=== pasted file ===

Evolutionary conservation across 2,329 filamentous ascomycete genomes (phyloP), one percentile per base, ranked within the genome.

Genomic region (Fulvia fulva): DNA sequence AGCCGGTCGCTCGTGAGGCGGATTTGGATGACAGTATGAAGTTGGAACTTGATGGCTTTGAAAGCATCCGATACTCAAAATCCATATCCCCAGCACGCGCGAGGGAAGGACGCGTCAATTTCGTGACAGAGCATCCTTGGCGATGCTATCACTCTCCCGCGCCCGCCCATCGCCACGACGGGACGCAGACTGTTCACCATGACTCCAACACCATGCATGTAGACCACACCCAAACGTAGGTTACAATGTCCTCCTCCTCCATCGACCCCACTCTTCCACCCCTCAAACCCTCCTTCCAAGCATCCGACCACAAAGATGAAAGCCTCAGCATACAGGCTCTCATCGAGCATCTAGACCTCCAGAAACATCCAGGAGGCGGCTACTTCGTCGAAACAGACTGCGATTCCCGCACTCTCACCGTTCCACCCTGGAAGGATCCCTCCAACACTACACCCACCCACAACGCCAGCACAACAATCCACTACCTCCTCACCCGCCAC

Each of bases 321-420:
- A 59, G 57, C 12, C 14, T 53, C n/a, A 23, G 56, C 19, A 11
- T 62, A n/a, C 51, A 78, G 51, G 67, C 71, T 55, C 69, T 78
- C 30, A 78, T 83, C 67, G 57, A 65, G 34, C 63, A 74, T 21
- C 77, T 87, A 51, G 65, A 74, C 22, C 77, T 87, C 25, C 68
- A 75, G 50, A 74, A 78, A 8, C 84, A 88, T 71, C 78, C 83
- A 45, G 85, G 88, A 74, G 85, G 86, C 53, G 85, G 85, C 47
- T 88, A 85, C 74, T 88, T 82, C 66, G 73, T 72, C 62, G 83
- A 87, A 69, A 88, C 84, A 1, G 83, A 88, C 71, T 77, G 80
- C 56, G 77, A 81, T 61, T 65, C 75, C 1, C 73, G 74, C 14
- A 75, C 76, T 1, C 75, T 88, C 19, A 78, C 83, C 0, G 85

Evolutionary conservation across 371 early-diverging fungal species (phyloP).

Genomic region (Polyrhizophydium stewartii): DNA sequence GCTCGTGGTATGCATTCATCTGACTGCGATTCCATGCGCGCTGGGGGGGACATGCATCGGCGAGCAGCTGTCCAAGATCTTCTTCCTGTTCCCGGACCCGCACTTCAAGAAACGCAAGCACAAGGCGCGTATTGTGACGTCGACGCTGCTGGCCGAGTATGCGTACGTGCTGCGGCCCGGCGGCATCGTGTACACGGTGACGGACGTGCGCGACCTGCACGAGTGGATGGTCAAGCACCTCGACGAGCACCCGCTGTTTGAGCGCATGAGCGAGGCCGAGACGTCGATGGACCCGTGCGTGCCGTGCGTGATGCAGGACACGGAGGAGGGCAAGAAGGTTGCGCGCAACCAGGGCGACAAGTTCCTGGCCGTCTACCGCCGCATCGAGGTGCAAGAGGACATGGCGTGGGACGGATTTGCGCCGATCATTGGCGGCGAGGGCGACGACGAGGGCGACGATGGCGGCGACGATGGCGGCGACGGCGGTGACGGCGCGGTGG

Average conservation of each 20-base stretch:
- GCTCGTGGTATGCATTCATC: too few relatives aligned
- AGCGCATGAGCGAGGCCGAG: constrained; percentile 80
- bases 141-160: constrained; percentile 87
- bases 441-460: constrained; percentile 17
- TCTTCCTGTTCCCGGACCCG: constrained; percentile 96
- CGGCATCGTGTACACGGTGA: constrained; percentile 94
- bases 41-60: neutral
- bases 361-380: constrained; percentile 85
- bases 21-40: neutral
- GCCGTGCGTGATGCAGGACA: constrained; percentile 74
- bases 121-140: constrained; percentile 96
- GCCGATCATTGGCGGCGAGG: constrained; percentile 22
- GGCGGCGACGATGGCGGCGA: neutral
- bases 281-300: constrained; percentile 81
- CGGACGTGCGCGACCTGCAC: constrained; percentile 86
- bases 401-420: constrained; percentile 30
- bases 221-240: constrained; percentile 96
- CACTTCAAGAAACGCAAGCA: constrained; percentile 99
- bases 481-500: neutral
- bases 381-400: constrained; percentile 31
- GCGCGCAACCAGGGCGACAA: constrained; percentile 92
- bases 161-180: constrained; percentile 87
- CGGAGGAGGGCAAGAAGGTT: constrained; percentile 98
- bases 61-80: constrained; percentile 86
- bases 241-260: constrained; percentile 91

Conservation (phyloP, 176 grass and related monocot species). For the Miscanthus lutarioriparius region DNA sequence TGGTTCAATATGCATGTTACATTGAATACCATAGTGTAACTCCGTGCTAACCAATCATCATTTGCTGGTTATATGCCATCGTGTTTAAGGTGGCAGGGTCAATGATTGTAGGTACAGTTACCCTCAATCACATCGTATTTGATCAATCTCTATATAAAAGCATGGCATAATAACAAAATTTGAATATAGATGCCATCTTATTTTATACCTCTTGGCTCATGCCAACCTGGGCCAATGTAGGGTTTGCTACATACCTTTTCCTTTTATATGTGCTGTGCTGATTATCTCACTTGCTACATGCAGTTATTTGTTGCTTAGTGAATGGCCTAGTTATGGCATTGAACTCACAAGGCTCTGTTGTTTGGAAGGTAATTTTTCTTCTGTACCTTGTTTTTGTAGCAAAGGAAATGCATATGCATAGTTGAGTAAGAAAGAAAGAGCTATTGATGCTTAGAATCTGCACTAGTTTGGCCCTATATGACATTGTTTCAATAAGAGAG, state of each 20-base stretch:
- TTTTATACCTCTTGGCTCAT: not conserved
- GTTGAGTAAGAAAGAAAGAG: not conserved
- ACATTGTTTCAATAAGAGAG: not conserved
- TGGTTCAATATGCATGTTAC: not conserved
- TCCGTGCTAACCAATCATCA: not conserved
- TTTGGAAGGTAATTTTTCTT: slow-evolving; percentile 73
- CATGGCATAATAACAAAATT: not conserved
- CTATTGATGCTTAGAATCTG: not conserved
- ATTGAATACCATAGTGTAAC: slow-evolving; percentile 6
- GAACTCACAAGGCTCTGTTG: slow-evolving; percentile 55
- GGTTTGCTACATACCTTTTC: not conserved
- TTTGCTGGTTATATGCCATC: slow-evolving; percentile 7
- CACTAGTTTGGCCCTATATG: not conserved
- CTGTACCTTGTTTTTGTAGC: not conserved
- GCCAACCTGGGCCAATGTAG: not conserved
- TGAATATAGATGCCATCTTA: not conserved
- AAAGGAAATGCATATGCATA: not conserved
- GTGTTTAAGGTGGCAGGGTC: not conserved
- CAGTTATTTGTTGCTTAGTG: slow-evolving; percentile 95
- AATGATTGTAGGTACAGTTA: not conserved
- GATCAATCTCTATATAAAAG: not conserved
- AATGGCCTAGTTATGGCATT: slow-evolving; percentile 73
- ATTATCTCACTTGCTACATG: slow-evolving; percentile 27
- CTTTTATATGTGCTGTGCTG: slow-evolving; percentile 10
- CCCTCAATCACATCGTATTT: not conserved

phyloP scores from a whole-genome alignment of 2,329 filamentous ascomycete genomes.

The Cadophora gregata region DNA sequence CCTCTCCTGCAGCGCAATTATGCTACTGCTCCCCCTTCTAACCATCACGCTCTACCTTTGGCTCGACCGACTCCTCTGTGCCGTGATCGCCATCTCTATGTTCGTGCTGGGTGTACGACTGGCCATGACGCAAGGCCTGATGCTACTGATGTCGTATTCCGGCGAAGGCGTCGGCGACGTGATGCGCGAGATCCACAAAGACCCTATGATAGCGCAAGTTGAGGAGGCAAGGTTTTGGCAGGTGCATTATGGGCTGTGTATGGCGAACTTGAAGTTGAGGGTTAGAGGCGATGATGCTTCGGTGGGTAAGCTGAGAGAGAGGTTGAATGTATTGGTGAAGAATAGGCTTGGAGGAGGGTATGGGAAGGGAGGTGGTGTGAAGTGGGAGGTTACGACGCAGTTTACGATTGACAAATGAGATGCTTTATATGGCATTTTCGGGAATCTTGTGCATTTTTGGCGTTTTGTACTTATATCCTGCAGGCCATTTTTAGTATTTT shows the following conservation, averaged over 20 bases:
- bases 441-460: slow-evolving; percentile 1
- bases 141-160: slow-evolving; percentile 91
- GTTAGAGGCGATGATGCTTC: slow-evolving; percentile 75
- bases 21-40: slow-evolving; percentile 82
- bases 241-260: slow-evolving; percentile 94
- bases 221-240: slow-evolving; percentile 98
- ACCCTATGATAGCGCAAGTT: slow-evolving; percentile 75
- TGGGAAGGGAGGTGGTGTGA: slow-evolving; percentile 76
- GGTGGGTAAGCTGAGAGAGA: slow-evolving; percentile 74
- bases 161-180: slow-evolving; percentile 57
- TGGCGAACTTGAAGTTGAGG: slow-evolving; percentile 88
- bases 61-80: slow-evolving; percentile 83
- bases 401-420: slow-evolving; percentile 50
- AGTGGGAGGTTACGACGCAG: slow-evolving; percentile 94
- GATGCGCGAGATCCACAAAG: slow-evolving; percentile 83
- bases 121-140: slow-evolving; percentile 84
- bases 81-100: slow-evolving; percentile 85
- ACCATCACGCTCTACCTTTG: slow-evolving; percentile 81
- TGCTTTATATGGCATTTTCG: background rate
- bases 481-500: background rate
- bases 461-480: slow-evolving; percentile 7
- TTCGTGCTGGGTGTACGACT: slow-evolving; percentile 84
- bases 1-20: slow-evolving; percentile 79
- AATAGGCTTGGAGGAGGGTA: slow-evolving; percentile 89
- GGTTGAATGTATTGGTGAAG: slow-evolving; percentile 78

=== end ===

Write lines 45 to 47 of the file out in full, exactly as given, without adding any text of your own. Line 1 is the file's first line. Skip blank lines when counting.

- ACATTGTTTCAATAAGAGAG: not conserved
- TGGTTCAATATGCATGTTAC: not conserved
- TCCGTGCTAACCAATCATCA: not conserved